Compliance Updater - July 2023
A summary of key compliance stories from around the globe in July.
- FCA calls in bank chiefs over interest on savings.
- FCA confirms Odey investigation.
- Global regulators recommend exit fees for property funds.
- PRA looking at tightening requirements for foreign banks to set up as subsidiaries.
- “Little essays” action from China’s regulator.
- FCA surveys asset managers’ ability to cope with large-scale redemptions.
- New EU/US data sharing deal comes into force.
- Bank of America agrees $250m consumer settlement.
- FCA looking at social media and financial influencers.
- $388m in fines for Credit Suisse over Archegos.
- Joe Lewis facing multiple insider trading charges in US.
- PEP issues and subject access request see resignations at NatWest and its subsidiary, Coutts.
The UK’s Financial Conduct Authority (FCA) called on the big banks and building societies to explain the pace and extent of their pass-through of increasing interest rates on cash savings. The meeting was subsequently reported as “constructive”. It was aiming to clarify the need for banks and building societies to do more to ensure customers are benefitting from better value products, especially savings accounts, in the light of the imminent introduction of the Consumer Duty from 31st July. Days later two-year fixed savings rates had improved from 4.79% on average to 5.07%.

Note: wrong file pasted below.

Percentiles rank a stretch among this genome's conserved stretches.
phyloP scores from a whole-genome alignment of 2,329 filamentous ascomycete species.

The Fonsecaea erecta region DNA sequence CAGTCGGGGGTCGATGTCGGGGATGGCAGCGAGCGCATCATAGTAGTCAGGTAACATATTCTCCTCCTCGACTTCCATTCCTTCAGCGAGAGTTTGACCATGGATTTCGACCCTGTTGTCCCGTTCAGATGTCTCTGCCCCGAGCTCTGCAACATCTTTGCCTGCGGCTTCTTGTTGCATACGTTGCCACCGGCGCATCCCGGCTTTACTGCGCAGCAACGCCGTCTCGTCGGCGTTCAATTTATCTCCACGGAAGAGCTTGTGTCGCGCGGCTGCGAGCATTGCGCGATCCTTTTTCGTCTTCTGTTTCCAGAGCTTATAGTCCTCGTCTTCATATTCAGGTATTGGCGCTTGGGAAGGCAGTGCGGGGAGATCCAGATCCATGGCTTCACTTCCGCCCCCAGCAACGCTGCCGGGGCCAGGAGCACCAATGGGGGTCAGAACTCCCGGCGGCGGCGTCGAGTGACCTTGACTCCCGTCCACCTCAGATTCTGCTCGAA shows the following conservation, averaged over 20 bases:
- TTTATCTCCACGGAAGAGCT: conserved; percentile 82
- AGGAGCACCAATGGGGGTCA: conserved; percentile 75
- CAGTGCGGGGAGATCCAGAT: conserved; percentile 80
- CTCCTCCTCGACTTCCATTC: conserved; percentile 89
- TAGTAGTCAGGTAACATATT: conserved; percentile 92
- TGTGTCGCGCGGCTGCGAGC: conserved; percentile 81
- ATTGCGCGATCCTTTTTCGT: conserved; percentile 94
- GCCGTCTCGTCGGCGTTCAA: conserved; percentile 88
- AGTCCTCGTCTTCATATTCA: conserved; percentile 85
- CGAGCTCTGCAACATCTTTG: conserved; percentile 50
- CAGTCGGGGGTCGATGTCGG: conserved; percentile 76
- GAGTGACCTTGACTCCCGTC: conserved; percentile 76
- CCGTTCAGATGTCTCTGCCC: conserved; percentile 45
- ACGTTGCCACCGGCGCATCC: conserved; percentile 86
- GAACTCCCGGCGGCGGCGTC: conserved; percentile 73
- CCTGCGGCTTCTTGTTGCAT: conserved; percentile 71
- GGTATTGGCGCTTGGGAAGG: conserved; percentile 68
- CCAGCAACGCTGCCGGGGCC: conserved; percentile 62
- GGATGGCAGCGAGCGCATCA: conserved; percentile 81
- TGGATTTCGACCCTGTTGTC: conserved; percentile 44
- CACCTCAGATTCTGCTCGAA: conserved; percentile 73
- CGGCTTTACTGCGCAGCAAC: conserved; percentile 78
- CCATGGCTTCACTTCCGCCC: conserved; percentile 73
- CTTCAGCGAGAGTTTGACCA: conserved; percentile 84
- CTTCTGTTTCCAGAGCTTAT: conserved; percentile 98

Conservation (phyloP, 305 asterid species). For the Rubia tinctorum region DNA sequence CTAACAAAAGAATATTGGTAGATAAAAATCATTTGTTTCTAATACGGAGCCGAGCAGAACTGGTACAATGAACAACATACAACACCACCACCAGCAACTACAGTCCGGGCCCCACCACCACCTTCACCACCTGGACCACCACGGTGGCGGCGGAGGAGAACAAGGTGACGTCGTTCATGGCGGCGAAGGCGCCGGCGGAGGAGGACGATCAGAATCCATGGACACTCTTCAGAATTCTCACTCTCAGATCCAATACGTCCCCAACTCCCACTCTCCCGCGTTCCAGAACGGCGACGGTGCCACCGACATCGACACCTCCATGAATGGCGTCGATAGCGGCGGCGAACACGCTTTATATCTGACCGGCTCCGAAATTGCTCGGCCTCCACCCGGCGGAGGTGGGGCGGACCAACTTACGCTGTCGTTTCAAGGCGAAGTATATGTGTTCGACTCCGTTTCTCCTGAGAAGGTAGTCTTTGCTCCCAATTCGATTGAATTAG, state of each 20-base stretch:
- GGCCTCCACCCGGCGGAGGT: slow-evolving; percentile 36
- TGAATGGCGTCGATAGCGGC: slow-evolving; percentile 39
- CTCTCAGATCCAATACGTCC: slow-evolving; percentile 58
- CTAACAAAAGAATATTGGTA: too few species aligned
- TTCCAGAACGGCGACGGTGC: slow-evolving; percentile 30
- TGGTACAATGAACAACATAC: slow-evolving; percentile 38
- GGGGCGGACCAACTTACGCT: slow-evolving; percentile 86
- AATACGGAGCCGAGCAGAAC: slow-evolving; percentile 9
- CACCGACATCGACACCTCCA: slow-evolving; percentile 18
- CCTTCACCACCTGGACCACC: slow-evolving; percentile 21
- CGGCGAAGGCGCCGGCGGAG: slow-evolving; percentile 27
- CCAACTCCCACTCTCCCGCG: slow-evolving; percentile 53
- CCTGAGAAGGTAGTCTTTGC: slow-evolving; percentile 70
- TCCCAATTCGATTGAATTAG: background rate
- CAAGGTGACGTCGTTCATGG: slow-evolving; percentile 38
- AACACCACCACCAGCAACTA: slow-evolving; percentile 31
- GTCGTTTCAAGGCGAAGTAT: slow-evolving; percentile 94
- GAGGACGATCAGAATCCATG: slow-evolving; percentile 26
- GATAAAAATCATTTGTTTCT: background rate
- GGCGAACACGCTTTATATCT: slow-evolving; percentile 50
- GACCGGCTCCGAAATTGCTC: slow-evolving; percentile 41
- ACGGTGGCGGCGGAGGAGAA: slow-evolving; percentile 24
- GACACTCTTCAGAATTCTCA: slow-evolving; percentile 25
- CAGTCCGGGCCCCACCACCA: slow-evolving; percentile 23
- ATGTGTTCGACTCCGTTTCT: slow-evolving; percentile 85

In response to a Treasury select committee request, the FCA confirmed it is investigating Odey Asset Management and its founder Crispin Odey. The investigation is focused on “allegations that (Mr Odey) dismissed OAM’s Executive Committee for an improper purpose” and whether he was a “fit and proper person”. The regulator is also looking at whether Mr Odey failed to comply with conduct rules on integrity and due skill care and diligence.
The Financial Stability Board and the International Organization of Securities Commissions published guidance for asset managers stating that investors who withdraw money from an open-ended fund should not disadvantage clients choosing to stay in the fund. The most obvious dangers exist in property funds where the time taken to sell assets creates a timing mismatch that can contribute to forced sales of illiquid assets at knockdown prices and spiral out of control. The regulators recommended charging clients for withdrawing their cash to address the issue.